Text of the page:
of their agreement and the ownership of the well. Abraham then names the place Beersheba which means Well of the
Oath or Well of the Seven. And he returns home, in the
land of the Philistines, and he will leave here one day, but only when Isaac is
grown up and Sarah is gone. So a couple of more
lessons that we can draw from our section today, the
section that we covered. Lesson number one is we’re
never too old to sin, are we? I had a professor
in college, Dr. Barrett, who at the time when I was in college was probably in his late 70s, and he once told the
class that the type of sin as you get older changes, but it’s always a problem
for a human being. So the sins of a man who is 20 and the sins of a man who is 75, not exactly the same sins,
but sin nevertheless, and sinfulness that
needs to be dealt with. Well, Abraham was 100 years old, but his habit of lying about
his wife to protect himself, this was well ingrained, and it caused him problems, even at this late date in his life. The key, of course, is to deal
with sinfulness right away and not think that
we’re going to grow too old to be subject to temptation
or to be subject to sin. Or that simple aging leads to holiness. Denying sinfulness
requires an effort no matter how old you are. Just because you’re old,
doesn’t mean you automatically are not subject to temptation. So you’re never too young to start, and you’re never too old to stop sinning. Number two lesson. Mountain tops always lead to valleys. Mountain tops lead to valleys. People, especially young people, think that life starts low, and it just gets better,
and better, and better, and better all the time. We just evolve better. And of course that’s the
evolutionary thinking that is ripe in our society today, but the truth is that we start
perfect and then we fall. And our pattern is up and down after that. This is especially true in Christian life. Mountain top experiences
are usually followed by valleys of darkness. I mean look at what we’ve just read in the last couple of chapters. Abraham had been visited by the Lord and angels in person,
then he saved his nephew a second time through his prayer. He had been rejuvenated to the point where he had a sex life again,
was active and productive. He was on top of the world, and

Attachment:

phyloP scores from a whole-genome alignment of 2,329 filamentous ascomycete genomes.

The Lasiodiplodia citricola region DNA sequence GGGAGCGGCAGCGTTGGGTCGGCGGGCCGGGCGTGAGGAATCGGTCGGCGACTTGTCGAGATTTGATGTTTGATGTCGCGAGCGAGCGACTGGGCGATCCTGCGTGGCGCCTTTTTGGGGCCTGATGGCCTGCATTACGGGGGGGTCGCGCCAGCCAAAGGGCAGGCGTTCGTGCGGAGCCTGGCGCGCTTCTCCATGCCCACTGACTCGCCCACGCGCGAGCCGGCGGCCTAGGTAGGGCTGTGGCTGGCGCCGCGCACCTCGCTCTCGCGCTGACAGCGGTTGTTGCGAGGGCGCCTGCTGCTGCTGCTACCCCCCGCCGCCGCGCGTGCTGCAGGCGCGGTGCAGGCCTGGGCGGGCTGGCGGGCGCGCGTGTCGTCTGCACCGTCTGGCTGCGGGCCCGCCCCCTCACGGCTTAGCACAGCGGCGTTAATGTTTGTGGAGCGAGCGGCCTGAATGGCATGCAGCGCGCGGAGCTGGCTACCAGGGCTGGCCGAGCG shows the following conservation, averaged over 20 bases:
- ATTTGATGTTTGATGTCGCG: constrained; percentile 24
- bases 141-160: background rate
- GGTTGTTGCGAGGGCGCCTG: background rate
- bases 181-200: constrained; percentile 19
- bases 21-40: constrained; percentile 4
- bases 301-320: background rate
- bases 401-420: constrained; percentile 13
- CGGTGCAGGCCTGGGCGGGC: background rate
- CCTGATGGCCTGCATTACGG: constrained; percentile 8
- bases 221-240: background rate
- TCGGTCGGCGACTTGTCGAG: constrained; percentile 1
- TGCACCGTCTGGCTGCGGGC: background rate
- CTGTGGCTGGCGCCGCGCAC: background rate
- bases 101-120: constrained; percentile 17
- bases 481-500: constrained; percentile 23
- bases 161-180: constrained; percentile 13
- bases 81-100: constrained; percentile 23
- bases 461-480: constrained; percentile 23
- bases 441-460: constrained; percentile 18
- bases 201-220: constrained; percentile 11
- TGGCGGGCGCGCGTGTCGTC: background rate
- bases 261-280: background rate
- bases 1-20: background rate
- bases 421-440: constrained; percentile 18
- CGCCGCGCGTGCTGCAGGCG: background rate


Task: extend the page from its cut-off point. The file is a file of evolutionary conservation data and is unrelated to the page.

then he lied about his wife, an old lie, and his life
came crashing down, right? So this pattern happens in
the Church all the time. When things are going really great, there’s momentum, and
growth, and great enthusiasm, you can be sure, when that happens, you can be sure that
Satan is working overtime to divide the brethren or
bring sin into the camp to make things come crashing down. I’m always afraid when the
Church is going really well, things are moving along, we’re growing, people are getting along, you
know, and so on and so forth, I’m always very cautious
then for something to happen to start creating division
and anger among the brethren. So when you’re at the peak,
my advice is slow down and be cautious because
it’s easier to fall when you’re on the mountain top than when you’re in the valley. Another lesson that I have found from this particular
section is that His time, meaning God’s time, is
not always your time. Sometimes it is, but a lot of times, His timing is different than your time. God accomplished
everything for Abraham in exactly the time that
He said that He would. We need to understand that
since God is in charge of everything, even how long
or how much Satan can operate, He’s also in charge of time. It’s not only His time for
religious things or prayers, everything runs on His time. Not just church service 9:30, 10:30, Wednesday, seven, not just church service runs on His time, everything runs on His timetable, the rain, the good, the
evil, the beginning, the end, everything’s according
to the Lord’s timetable. Our job is to cultivate an
appreciation for His timetable and develop patience. Patience, God always knows
how long things will take and how long we have. We get impatient. Many good things about
other religions I guess, but there’s one good thing about Buddhism. Buddhism feels that the problem
with man is that he wants. He wants things, he’s restless, and much of the religion, much
of the practice in Buddhism is to dissipate this
restlessness within man and this wanting within man. Well, that’s not a bad idea. Within Christianity,
we search for the peace that surpasses understanding. Same idea, no more
restlessness, no more wanting, no more craving. It’s okay to want something,
it’s to crave it, okay? And I say all of this to say the following usually the reason for our restlessness is that we feel that
something should happen by a certain time, or we
don’t have enough time to do something, or we
don’t have enough time left, or this thing happened
too soon or too late. It’s always about time. The time about things usually is the thing that creates the pressure that
cranks up the stress, right? If we just understood that God knows the time for everything,
everything is under His control, if we just learned to
submit to His timetable, we would have a much less stressful life because He never forgets the time, and He never is late,
and He never wastes time, not His time or our time. And He’s always aware of
the time that we have left, so that’s a very comforting thought. So if we’ll become much more aware of how God is in charge of time, we will then become much less stressed if we realized that the world operates on God’s timetable and not ours. Certainly we as Christians, as believers, should embrace that idea much more than the world embraces that idea. In the world, they’re
trying to relegate the time. We, in the Christian world, are trying to submit to God’s timetable. Okay, well, we’re going to
stop there for this week. A little information about Sarah and Hagar as types for the grace of
God, on one side Sarah, and the process or the system of law, if you wish, on the other. All right, we’re going to continue next time. I’m glad that you were here, glad that those who are watching on video have selected the Genesis course to take. Hope it is edifying for you
and encouraging as well. All right, I’ll see you next time.

Posted by Lewis Heart